Preparing for a Second Wave of COVID?

This article first appeared in Scottish Continuity Quarterly Bulletin Aug 2020


After five crazy months, Scotland has achieved a good position from which to emerge from the lockdown and we are all seeing more and more activity now than we have done for weeks.  Indeed, as I write this, Ministers are finalising plans for the confirmation of the re-opening of Scottish schools on 11 August.  If we are lucky, we may even have managed a short holiday and are now finalising our plans for the gradual return to work of our teams and a reopening of the offices.

So, before we all put our feet up and relax, we are also seeing worrying signs of second waves across Europe, and spikes of infection across the UK.  If a second wave was to hit the UK, or one of your key supplier’s operating base area, would you be as prepared as you can be?  Have you found the time and energy to document all the good things that you did so that they can be repeated if required?  Have you identified the areas where your response could be improved?  Have you talked to your Tier 1 suppliers to ensure that they are as prepared as possible?  This short article will explore a few of the things we might be considering now, just in case.

1.   Access to reliable data. 

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It has never been more important to have access to reliable data from all your operational locations.  Have you identified the sources of reliable data on infection rates so that you are forewarned of possible spikes in cases and the potential imposition of new lockdown measures and quarantine requirements?  If one thinks of the OODA loop introduced in the 1970s by Col Boyd to aid decision making, the first O stands for Observe – are we observing the right things?  Are we seeking information rather than waiting to be told about the consequences of the information that was there days earlier?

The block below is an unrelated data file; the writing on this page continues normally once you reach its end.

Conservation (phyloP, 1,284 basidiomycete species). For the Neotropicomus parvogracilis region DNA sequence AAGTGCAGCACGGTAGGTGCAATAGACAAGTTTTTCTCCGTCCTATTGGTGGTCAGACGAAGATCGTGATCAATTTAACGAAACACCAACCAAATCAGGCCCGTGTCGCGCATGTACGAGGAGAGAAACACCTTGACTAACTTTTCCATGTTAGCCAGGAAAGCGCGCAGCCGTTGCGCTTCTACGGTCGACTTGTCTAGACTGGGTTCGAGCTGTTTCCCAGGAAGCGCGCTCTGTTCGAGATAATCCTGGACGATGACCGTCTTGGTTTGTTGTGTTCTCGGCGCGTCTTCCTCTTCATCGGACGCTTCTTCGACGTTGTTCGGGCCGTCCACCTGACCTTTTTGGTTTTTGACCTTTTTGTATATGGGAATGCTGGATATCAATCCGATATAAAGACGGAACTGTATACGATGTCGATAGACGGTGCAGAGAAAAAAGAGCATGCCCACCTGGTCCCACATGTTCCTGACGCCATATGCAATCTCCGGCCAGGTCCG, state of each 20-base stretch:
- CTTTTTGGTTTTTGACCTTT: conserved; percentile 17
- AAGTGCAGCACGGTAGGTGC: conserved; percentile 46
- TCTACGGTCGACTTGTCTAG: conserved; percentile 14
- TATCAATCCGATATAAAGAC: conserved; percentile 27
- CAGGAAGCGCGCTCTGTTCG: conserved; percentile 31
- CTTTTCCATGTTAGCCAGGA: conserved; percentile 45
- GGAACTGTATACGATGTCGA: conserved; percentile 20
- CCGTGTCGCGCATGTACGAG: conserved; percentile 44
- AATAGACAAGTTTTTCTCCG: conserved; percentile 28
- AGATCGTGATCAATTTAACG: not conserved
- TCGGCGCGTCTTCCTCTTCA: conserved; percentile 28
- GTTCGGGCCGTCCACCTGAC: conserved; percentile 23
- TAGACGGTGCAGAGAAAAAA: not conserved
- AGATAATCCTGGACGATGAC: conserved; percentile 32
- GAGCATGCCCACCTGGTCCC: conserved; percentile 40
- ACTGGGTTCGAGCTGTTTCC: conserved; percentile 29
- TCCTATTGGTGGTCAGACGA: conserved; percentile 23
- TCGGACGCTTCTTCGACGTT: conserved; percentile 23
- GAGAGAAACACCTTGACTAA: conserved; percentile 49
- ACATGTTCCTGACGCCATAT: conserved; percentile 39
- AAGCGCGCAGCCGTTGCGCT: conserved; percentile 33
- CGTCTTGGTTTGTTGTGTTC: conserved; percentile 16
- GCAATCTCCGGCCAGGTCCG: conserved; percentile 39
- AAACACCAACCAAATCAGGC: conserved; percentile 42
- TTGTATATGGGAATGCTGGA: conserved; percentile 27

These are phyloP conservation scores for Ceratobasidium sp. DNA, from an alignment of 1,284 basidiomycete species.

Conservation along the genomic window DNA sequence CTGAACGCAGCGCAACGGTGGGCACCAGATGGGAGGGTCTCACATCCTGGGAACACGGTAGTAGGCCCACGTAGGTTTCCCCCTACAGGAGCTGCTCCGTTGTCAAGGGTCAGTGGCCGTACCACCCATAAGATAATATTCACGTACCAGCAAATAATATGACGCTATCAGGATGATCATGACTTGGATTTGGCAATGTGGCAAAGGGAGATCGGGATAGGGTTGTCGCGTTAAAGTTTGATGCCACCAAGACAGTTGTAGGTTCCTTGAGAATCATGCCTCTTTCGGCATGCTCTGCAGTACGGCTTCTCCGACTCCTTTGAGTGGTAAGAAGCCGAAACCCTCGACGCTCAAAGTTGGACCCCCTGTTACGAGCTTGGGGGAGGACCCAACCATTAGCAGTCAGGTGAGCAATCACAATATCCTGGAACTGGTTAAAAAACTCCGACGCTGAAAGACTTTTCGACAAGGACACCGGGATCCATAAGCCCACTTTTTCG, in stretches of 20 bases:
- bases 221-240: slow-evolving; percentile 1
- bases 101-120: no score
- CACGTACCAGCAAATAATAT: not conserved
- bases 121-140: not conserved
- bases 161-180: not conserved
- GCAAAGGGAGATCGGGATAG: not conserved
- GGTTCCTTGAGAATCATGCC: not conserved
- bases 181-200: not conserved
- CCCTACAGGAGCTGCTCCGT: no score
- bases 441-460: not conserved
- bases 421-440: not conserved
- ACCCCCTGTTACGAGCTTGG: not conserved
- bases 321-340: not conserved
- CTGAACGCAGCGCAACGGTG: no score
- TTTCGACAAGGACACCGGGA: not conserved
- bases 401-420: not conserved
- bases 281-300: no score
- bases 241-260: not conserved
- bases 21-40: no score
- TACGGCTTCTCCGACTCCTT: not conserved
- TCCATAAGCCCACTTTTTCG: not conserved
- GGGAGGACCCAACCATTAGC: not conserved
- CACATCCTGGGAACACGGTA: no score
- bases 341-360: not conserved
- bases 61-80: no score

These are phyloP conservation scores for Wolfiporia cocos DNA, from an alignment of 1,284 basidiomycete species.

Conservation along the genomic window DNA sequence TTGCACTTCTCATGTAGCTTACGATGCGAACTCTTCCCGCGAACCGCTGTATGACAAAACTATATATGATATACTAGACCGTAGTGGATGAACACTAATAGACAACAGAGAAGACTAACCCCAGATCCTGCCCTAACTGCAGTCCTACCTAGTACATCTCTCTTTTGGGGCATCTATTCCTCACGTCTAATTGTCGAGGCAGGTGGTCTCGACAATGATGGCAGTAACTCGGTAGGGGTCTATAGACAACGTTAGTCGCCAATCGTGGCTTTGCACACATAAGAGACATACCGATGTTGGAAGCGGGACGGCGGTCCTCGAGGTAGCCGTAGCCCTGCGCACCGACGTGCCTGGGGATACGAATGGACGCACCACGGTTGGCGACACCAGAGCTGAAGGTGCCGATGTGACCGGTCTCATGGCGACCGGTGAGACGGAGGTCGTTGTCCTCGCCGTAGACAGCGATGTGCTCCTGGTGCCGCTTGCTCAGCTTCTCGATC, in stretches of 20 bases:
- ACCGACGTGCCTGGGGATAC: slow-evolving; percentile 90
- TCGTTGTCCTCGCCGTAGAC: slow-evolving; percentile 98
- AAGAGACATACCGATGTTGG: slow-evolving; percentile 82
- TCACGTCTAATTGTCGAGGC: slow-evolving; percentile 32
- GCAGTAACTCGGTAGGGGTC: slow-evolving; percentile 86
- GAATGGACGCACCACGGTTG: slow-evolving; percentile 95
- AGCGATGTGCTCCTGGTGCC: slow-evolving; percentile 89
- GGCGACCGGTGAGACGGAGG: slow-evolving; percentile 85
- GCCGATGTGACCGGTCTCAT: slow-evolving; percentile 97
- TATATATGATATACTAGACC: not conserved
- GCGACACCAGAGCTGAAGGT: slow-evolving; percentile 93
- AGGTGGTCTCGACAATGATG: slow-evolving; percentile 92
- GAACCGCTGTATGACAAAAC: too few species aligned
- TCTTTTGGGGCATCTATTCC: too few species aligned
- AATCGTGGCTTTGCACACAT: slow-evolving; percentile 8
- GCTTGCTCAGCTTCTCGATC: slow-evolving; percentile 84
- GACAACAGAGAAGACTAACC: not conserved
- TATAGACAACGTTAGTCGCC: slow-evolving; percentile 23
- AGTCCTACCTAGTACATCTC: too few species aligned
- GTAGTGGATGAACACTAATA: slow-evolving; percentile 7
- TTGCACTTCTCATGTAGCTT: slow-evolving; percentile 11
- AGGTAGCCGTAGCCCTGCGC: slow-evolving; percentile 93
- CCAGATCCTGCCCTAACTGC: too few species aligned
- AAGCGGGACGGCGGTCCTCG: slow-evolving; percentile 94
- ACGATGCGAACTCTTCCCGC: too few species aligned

2.  Do we know what to do with the data we observe ie can you orientate yourself to align with the new situation? 

Have we created a way to assess the information to turn it into intelligence that can aid decision making?  Do we understand what the data is really telling us?  For many of us, the data may help us to decide when to move from one phase or state of preparedness to another.  If that is the data we need, are we asking the right questions?  Currently we see lots of statistics about deaths, is that the best metric or is it infection per 100,000? 

3.  Given the orientation you have made above, do you have the mechanisms in place to make decisions? 

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In a crisis, speed matters.  Have you trained the executives to be able to make decisions at speed based on limited data?  Have you updated your plans and procedures to reflect any “new ways of working” or simply parked it all in the too difficult category?  For example, if a holiday destination has a second surge like Spain has just undergone, and you have staff there on holiday, who makes the decision on whether they can have extra holiday time to use as quarantine if they cannot work from home?  Is it the staff members fault that they have been caught out – not if they have complied with Government advice, but does it set a precedent?